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So far, we’ve had three articles in our running injury series. We’ve shared about patellofemoral pain (anterior knee pain), ITBS (Iliotibial Band Syndrome) and plantar fasciitis (heel pain). Another common complaint by the running community is heel pain due to achilles tendinitis. 


To better understand achilles tendinitis, let’s look at the anatomy. The achilles (or heel cord) is a prominent tendon on the back of the leg. It connects the 2 calf muscles, the gastrocnemius and soleus to the back of the heel (see picture).  When the calf muscles contract, they cause the foot to point downward. This enables you to push off when you walk and run. The gastrocnemius also assists with bending of the knee. 


“Itis” means “inflammation of”. Achilles tendinitis is defined as inflammation of the achilles tendon. Symptoms of achilles tendinitis include pain to the back of the heel. It’s normally about an inch above the heel and less frequently lower at the insertion of the tendon into the heel. It is palpably tender and there may be swelling to the tendon. Pain worsens during push off and when taking the first few steps after getting out of bed or after prolonged sitting. The pain is most pronounced at the start of exercise and usually lessens during the activity but worsens after completion. The onset is usually gradual.

If the inflammation persists, there will be changes to the collagen make-up of the tendon. It will become a tendinosis. The “osis” means chronic degeneration of a tendon without inflammation”. The treatment for a tendinitis versus a tendinosis will be different. 


There are many reasons runners may develop achilles tendinitis. Below are some of the more common causes:

  • Excessive pronation: The easiest way to explain pronation is to look at the arch of your foot. When standing, does your arch collapse? Some runners have problems with their arch collapsing too much. (see picture). 
Excessive Pronation

Your foot should roll in slightly when you run to give you shock absorption. But if it is excessive or occurs at the wrong time, it will cause the arch to collapse excessively. When this happens, the achilles tendon will go through an excessive range of motion. During each step it can cause a twisting to the tendon. This stress may predispose the tendon to injury. Some causes of excessive pronation may be anatomical structure, calf tightness or hip/glute weakness.

  • Decreased calf strength: Decreased calf strength puts greater stress on the achilles tendon.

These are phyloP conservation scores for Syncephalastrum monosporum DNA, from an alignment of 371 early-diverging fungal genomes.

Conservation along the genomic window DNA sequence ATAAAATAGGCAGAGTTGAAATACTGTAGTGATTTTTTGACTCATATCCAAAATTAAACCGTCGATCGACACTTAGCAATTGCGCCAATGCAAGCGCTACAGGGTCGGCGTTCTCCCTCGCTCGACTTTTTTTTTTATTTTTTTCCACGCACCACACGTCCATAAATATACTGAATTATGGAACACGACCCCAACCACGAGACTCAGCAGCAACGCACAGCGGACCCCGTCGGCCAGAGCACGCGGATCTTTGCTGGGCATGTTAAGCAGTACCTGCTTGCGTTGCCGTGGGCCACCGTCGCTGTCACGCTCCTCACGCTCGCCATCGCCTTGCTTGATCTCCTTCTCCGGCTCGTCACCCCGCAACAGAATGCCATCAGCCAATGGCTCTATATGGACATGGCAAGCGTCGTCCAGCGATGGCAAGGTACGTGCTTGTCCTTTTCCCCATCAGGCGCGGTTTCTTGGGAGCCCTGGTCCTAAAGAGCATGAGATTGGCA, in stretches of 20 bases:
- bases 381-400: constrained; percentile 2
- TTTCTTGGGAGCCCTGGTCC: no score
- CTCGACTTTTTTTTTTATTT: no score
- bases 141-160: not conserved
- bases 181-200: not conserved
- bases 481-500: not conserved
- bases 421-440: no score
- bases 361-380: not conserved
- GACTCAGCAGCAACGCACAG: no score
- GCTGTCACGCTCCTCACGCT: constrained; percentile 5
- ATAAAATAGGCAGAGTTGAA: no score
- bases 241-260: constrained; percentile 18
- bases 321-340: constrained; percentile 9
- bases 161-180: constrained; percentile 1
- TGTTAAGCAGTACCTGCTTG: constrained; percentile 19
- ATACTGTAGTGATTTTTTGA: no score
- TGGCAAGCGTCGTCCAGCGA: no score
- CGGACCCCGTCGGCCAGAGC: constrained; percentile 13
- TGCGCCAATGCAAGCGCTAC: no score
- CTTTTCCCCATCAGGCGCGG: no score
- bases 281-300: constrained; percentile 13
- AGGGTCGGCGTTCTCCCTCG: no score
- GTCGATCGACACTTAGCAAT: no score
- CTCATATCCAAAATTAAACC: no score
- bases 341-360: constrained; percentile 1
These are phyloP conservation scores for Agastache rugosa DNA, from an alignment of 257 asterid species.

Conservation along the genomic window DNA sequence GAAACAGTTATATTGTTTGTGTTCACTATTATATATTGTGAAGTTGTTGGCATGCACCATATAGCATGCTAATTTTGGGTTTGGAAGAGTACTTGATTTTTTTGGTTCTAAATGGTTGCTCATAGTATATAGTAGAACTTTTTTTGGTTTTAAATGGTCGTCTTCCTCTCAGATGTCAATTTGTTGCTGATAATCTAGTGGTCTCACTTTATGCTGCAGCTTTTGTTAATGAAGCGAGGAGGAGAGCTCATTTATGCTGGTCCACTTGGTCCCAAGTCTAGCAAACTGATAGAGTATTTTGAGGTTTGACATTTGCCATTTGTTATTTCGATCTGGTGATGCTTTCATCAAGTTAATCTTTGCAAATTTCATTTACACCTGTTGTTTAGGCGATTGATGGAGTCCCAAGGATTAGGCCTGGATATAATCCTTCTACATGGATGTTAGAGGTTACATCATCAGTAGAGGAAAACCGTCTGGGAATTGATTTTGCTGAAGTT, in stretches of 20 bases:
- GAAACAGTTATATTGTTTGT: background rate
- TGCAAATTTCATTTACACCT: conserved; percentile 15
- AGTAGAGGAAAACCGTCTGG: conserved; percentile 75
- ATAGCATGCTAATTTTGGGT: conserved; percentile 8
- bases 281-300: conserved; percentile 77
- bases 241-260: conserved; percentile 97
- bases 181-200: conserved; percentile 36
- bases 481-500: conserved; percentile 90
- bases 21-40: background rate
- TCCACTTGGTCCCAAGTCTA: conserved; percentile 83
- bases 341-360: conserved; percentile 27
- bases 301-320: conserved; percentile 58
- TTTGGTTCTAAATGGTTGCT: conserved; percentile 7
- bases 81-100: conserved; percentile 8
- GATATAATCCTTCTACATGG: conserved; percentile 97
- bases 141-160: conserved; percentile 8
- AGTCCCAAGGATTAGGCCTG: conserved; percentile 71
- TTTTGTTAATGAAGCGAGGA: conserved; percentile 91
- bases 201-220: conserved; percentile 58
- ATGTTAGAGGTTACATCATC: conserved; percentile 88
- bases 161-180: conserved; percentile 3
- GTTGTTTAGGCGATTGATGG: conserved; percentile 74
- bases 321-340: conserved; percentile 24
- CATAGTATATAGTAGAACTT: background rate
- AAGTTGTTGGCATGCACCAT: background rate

• Training errors: One training error is attempting to increase mileage too quickly. Another is running hills. Both can cause achilles tendinitis.


If your pain is fairly new, it is likely still a tendinitis. Treatment options for achilles tendinitis include:

  • Ice
  • Anti-inflammatories
  • Heel lift to reduce stress to achilles tendon
  • Taping to reduce excessive pronation
  • Over the counter orthotics can help reduce excessive pronation.
  • Rest from aggravating activities


If you have had your pain for a longer time, it may have developed into a tendinosis. Achilles tendinosis is less likely to respond to the treatment above. Treatment for a tendinosis may include:

  • Cross friction massage: Using your finger, find the tender spot on your achilles and begin massaging that area. Make sure you are perpendicular to the line of the fibers. Your finger should move horizontally. Keep your finger in contact with the sore area and do not slide your finger on your skin. This will cause soreness, but will help improve blood flow and stimulate collagen reformation.
  • Calf stretching: It is important to make sure your calves are flexible. Below are pictures on proper ways to stretch your gastrocnemius and soleus.
Calf Stretch 1
Calf Stretch 2
  • Eccentric loading: Eccentric loading is a calf strengthening program. Its purpose is to realign the fibers of the achilles and improve blood flow within the tendon. Eccentrics have been found to be very effective for achilles tendinosis. Below is how to perform these exercises (see picture). Perform 3 sets of 25 repetitions once a day for 12 weeks. It may cause discomfort when performing initially, but this pain should lessen as the days progress.
Eccentric Loading Stretch
Eccentric Loading Stretch

Raise onto toes on both feet. When reaching the top, remove the uninvolved foot and lower down with the involved foot slowly throughout the full motion. Then raise again on both feet and lower on one.

  • Heel lift: Heel lift is used to reduce stress to achilles tendon.
  • Over the counter orthotics: If you pronate excessively, over the counter orthotics may help. They control this excessive motion and reduce stress to the achilles.
  • Night splint: Night splints will hold your calf in a slightly stretched position. It will reduce the discomfort when getting out of bed and taking the first few steps of the day.


If you have not had success with any of the suggested treatment options, you may benefit from visiting a professional. See someone who understands how to treat achilles tendinitis in the running population. They should understand running mechanics and have the ability to videotape and analyze your running mechanics in order to determine what is responsible for the continued achilles pain. In the state of Virginia, most insurances allow you to visit a physical therapist WITHOUT seeing a doctor first. Reach out to your local therapist and find out if they are a good fit.